Park – Jasmin Vardimon Company

Feb 27, 2021

Martha Buss

Martha Buss


Venue: Vimeo (digital viewing)
Date: 12 September 2020
Ticket price: Free

A punchy symbiosis between theatre and dance that addresses community values and social behaviour.

Streaming for two days only, I jumped at the opportunity to re-visit Jasmin Vardimon’s critically acclaimed Park. To open we see two solitary figures building a connection through sound and movement. Immediately the audience gets a taste for the observational comedy that runs throughout, before a third character makes a slicing entrance and instates the urban atmosphere. A bustling scene of life builds. We are introduced to a Monty Python–esque businessman, a hassled rough-sleeper and an elderly shopper each going about their day in a self-centred rhythmic fashion. There are joyful interactions that simply utilise the basic surroundings, disarming the pursuit of material happiness that we see so frequently in the modern world.

As Park evolves, the atmosphere is cut momentarily by hostile exchanges that highlight the tightly strung tempers and class diversity at play. Fragile characters have their vulnerabilities laid bare, yet Jasmin Vardimon finds moments of cheeky playfulness within these real and tender depictions. The audience is able to identify with familiar relationships yet the production does not allow them to get ‘comfortable’ in predictable storylines as we are swiftly led through a spectrum of human emotion. This edge-of-seat excitement is exemplified best through the daringly forward duet that pushes romantic boundaries far from polite courtship! Light-hearted touches such as this flirtatious display, and a humorous break of the fourth wall pre-interval, guarantees Park’s success with family audiences.

Although the immersive atmosphere of theatre is sacrificed when viewing work digitally, this 2004 performance of Park lends itself to the screen as audiences can capture finite character details, such as a patronising eye roll that they may have missed from the back of a Grand Circle. The effortless use of clunky props and energetic interaction with an intricate set makes for an engaging display of athleticism. With fleeting use of projections and new pockets of mise en scène revealed, there is vast potential within the jagged set and this is found to enforce storylines and extenuate personality traits (who knew that a basketball could be so divisive?) The dancers move seamlessly through street and hip-hop styles, as well as exploring lyrical and balletic phrasing. Skillful character portrayal, paired with undeniable attention to costume and make-up, provides an intriguing depth to the production: I was most curious of the mermaid figure that snaps into life, going on to explore a siren’s true temptress nature.

Park by Jasmin Vardimon Compnay. © Danilo Moroni (above) and Ben Harries (feature image).

Park provides a powerful commentary on how we occupy communal space, both alongside our peers and amongst unfamiliar persons. An articulate example is in the choreographic nod to Speakers’ Corner where a tense battle of turn-taking sees two polar opposites preach their views on Nationalism. This theme is cleverly escalated in the subsequent movement phrase. Accompanied by Frankie Goes to Hollywood’s ‘Power of Love’, the whirlwind impact of a waving flag knocks all walks of life from their previously mundane paths to highlight the control blind patriotism can have over a given community. I cannot help but feel the prominent ‘Dear All’ lettering inscribed early on in the park’s concrete is a direct address to the audience: an invitation to contemplate the values exposed and reflect on our own stiff British-ness when interacting with the unknown.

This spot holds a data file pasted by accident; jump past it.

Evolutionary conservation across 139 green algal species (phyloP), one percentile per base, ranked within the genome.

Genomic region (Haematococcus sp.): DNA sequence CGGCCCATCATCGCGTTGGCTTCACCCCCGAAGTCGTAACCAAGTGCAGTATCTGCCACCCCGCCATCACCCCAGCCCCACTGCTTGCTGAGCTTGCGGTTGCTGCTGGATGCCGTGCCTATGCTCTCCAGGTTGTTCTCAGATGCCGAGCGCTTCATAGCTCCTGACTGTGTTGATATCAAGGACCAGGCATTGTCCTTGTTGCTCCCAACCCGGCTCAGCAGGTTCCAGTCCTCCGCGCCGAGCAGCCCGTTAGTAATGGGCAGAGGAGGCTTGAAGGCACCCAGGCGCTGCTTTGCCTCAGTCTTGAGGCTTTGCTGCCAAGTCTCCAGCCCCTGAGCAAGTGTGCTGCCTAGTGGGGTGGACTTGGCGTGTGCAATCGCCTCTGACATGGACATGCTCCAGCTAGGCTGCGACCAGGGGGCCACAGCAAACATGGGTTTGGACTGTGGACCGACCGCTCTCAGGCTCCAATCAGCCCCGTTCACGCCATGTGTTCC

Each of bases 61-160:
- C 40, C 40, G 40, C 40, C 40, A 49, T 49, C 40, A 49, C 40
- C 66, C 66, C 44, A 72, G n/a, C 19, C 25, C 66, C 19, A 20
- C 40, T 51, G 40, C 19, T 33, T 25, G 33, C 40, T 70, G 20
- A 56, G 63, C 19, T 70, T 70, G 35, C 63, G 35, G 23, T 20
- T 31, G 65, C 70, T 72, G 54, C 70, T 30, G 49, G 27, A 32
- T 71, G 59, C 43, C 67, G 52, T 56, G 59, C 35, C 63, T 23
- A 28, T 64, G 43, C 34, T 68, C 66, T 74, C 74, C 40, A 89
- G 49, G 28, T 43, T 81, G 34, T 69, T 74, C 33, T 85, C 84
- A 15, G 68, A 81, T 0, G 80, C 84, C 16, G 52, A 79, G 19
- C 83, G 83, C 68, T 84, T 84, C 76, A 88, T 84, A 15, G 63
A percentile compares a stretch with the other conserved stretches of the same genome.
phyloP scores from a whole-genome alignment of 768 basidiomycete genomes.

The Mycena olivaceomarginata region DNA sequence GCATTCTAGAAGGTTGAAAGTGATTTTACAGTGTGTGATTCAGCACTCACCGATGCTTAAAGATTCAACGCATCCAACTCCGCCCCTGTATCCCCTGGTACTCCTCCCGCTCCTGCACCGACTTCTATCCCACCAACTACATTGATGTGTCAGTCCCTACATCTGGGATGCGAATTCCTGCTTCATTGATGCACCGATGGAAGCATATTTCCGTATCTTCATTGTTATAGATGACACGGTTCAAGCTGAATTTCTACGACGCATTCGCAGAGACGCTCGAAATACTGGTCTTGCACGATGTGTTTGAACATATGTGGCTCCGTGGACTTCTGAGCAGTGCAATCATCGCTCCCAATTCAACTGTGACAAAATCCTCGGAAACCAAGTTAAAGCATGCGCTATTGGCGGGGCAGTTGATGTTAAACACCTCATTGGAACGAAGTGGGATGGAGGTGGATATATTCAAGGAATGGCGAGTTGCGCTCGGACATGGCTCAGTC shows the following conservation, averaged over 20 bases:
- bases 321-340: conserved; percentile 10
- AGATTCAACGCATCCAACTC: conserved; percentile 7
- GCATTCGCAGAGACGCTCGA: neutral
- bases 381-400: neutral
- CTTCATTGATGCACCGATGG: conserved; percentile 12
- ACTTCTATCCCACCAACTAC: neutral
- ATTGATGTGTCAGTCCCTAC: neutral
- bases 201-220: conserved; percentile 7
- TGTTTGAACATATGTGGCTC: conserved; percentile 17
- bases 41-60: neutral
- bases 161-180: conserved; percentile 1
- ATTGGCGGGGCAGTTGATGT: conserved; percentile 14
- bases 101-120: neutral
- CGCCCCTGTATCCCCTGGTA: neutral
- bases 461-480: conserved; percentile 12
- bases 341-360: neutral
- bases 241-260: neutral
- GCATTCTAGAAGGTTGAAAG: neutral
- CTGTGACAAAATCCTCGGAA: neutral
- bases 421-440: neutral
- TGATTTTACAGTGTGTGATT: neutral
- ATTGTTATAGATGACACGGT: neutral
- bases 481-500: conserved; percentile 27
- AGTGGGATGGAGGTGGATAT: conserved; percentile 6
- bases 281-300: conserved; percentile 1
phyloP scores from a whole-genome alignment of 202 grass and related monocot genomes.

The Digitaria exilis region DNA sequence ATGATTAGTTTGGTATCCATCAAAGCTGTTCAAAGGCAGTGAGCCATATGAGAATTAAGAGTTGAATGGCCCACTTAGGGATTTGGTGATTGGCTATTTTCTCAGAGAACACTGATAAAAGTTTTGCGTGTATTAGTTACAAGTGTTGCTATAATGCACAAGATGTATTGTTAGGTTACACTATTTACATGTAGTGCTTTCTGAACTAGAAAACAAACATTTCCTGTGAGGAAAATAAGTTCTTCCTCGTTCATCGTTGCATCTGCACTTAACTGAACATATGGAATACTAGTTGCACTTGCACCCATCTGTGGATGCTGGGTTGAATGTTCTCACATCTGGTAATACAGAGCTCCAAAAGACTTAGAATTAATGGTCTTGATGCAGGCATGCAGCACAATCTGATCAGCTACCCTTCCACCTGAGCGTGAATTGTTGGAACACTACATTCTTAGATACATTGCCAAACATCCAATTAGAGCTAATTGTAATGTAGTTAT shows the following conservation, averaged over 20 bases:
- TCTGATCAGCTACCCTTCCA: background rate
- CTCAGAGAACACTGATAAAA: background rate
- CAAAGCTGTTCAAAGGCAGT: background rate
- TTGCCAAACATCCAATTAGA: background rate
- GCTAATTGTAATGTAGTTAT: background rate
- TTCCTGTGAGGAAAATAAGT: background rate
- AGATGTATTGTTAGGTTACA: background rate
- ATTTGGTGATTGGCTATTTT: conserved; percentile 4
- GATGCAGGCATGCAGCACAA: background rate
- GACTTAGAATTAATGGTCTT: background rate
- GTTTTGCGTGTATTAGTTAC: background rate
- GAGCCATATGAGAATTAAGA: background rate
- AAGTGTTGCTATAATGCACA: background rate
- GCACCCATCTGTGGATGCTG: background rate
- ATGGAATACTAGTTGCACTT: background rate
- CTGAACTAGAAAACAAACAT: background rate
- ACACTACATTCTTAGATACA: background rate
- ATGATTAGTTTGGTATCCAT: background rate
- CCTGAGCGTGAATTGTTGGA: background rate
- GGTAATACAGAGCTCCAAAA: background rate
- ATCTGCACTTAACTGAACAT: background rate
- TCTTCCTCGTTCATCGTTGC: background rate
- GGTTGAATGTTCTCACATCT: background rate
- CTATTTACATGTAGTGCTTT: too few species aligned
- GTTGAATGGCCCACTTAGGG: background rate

Shifts in the choreographic tone provide light and shade to the harsh inner-city setting. Routines are predominately between two or three, yet a welcome change was to be found whenever the ensemble came together in hypnotic harmony. With an established physical theatre repertoire, the eight performers in Park successfully showcase how the Jasmin Vardimon Company train to a high standard in both voice-work and technical ability. This is just one of the attributes that support the company on its ever-growing success in the contemporary dance scene.

A thinly veiled construction barrier dissects the stage as the performance concludes and in doing so distances ‘us’ from ‘them’. We are removed from their world and given space to reflect on the fact the characters are seemingly caught in a glitch, forever looping. The lyrics ‘nothing’s going to change my world’ accompany repetitive motifs (an example of how the mostly natural soundscape is interjected by musical tracks chosen carefully for their purpose). We leave Park on the content image of a spontaneous party at which all are invited to release their inhibitions. Yet we are hit with a stark reminder of humane flaws just before the blackout, with a last-minute nod to death.

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